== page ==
It's a good thing that Sony's hardware is so import-friendly, I mean such a niche game like Hastune Miku will never make it to the west. Surprise!!! Being the first entry to ever being localized, HM: Projecta Diva f is probably the best entry to localize and is argueably the best entry to date. Project Diva is available on both the PS3 and Vita.
Hatsune Miku Project DIVA F is very similar to its earlier entries, which isn't a bad thing. Project Diva f offers a new song list, enhanced graphics, gameplay additions, and general refinements. Hastune Miku does something that many other rhythm games fail to do, offer a great soundtrack list with amazing visuals. Project Diva f has incredible replayability, you can switch Vocaloids, change their outfits and you can even customize your own tracks in the Edit Mode.
True to series form, Hatsune Miku Project DIVA F features a large song list that crosses many genre lines. The pop fluff of "Freely Tomorrow" and the rock riffs of "Unhappy Refrain" show off the variety and creativity from the various music producers. Once again, the other Vocaloids make appearances, and whether it's KAITO's slow "Ashes to Ashes" or the up-tempo "Romote Controller" of Rin and Len Kagamine, everything just seems to fit, and an overwhelming majority of the song list is memorable and downright fun to play.
The difficulty curve is beginner friendly, and the difficulty scales nicely as each song is unlocked. There are four difficulties to choose from, Easy, Normal, Hard and Extreme. As with most rhythm games, familiarity with the songs is key to receiving a great score. Luckily, there's lots of replay value in Project Diva f, and those unacquainted with these songs will catch on quickly.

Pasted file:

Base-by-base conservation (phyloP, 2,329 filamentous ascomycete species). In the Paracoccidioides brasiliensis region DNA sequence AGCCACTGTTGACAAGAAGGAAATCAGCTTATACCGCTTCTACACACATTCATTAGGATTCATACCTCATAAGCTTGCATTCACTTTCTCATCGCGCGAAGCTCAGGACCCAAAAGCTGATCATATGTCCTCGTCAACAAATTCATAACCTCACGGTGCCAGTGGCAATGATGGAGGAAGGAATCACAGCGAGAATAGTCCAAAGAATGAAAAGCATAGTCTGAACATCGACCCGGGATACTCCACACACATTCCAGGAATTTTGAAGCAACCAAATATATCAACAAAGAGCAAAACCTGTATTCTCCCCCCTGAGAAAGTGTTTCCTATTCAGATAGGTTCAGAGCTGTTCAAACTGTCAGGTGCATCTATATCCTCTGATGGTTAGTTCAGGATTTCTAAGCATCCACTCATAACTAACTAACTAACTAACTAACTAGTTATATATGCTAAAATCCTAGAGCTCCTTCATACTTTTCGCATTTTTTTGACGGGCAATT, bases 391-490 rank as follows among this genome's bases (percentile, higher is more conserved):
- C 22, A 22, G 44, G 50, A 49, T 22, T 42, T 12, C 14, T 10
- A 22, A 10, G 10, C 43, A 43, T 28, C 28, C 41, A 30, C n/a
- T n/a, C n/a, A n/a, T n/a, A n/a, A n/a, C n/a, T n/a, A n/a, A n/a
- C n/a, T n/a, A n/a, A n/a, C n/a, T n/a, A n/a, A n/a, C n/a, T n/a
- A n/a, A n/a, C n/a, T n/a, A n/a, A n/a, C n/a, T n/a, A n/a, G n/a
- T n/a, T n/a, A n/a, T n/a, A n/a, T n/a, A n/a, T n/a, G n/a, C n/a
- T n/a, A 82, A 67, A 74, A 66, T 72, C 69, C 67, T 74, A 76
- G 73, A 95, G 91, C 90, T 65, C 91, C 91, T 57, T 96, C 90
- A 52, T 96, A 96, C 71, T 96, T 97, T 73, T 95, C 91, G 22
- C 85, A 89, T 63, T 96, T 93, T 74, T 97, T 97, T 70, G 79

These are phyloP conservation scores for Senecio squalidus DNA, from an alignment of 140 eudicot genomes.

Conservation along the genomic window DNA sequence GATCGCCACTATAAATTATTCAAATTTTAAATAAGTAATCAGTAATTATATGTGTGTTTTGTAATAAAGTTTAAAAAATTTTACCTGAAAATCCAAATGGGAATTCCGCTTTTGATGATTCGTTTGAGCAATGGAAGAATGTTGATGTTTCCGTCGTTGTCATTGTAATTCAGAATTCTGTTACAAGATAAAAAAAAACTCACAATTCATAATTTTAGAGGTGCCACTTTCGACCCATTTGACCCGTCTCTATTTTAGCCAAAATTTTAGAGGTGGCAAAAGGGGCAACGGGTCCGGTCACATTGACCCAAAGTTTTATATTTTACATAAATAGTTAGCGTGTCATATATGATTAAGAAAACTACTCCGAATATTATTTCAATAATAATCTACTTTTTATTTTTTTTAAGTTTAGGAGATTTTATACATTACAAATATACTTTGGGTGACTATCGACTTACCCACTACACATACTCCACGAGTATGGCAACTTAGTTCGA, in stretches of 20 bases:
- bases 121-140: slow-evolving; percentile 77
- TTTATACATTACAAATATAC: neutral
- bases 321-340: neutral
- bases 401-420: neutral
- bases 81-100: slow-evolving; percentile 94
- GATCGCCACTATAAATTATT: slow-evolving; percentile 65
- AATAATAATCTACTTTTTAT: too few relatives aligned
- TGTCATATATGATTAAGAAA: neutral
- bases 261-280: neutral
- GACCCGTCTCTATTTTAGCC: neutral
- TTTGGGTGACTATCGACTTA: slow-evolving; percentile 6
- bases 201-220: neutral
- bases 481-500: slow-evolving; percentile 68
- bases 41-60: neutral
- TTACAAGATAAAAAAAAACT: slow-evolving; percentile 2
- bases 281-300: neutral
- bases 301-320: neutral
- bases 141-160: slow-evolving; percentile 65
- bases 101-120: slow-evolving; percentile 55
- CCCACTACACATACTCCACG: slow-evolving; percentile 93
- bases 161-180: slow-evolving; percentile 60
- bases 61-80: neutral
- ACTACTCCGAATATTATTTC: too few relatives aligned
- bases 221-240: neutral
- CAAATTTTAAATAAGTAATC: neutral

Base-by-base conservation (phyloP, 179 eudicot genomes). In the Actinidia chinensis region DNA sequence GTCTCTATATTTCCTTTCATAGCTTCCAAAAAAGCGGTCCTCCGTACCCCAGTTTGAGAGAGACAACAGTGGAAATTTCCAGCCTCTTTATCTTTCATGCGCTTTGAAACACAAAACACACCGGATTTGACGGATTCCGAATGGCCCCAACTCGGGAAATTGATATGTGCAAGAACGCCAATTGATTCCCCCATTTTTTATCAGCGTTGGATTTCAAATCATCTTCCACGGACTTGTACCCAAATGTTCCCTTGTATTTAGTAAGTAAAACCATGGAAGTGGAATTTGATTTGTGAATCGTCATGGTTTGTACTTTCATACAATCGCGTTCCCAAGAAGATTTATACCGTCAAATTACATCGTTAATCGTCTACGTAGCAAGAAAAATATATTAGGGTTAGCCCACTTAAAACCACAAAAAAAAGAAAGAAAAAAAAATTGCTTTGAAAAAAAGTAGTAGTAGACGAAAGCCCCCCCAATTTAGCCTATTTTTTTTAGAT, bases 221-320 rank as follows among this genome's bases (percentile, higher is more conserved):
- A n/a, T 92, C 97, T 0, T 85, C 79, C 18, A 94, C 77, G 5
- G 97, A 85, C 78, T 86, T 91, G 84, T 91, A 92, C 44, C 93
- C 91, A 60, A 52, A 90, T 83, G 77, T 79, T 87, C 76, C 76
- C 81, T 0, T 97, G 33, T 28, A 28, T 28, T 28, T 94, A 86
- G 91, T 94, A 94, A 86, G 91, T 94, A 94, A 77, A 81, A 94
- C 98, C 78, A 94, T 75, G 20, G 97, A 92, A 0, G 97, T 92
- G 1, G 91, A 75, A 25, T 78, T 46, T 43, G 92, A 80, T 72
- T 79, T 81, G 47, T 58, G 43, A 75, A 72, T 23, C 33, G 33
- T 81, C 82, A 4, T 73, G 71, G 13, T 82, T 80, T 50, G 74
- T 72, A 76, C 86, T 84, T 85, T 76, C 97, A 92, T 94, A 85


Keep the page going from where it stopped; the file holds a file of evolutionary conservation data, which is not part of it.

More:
Each song is accompanied by a music video starring a certain vocaloid. These videos tell a story or at least help solidify the vibe of each song. The player has some creative control over these videos. The characters are interchangeable, costumes and accessories are plenty and there are special scenes that are unlocked if the Challenge Zones of songs are successfully passed.
Gameplay is pretty standard for a rhythm game of this style. Notes appear as outlines of Playstation controller face buttons or arrows with a clock hand rotating inside. The notes fly in from all angles and line up with the outline once the clock hand makes a full rotation. Sustained notes simply need to be held and released at the proper times. New to Project Diva F are scratch notes that appear as a star and are accomplished by swiping your finger on the Vita's screen in any direction. The addition is welcome and feels natural almost immediately, which is rare for a any game that requires touch control.
But wait! There's more! In addition to the rhythm game mode, there's some extra goodies to be found. The DIVA Room is an area to customize with furniture, view special scenes, play Rock Paper Scissors with your favorite character, or just be a creeper and watch them sleep, (guilty as charged). There's also an edit mode where custom videos and note tracks can be made for any song in the game and then shared online.
Hatsune Miku Project DIVA F will appeal to any rhythm gamer or fans of Vocaloids. It's actually pretty surprising that the game made it West. It deserves it, and so do the fans. Let's hope we'll be a surpirsed with a localization announcement of Hatsune Miku Project DIVA F 2nd later this year.
Other Postive thoughts
-plays really well with the Vitas' firm buttons
-touch controls don't feel forced
-visuals really stand out on the Vitas' OLED screen
Some Negative thoughts
-There are some tracks that are left out of the Vita version and must be purchased as DLC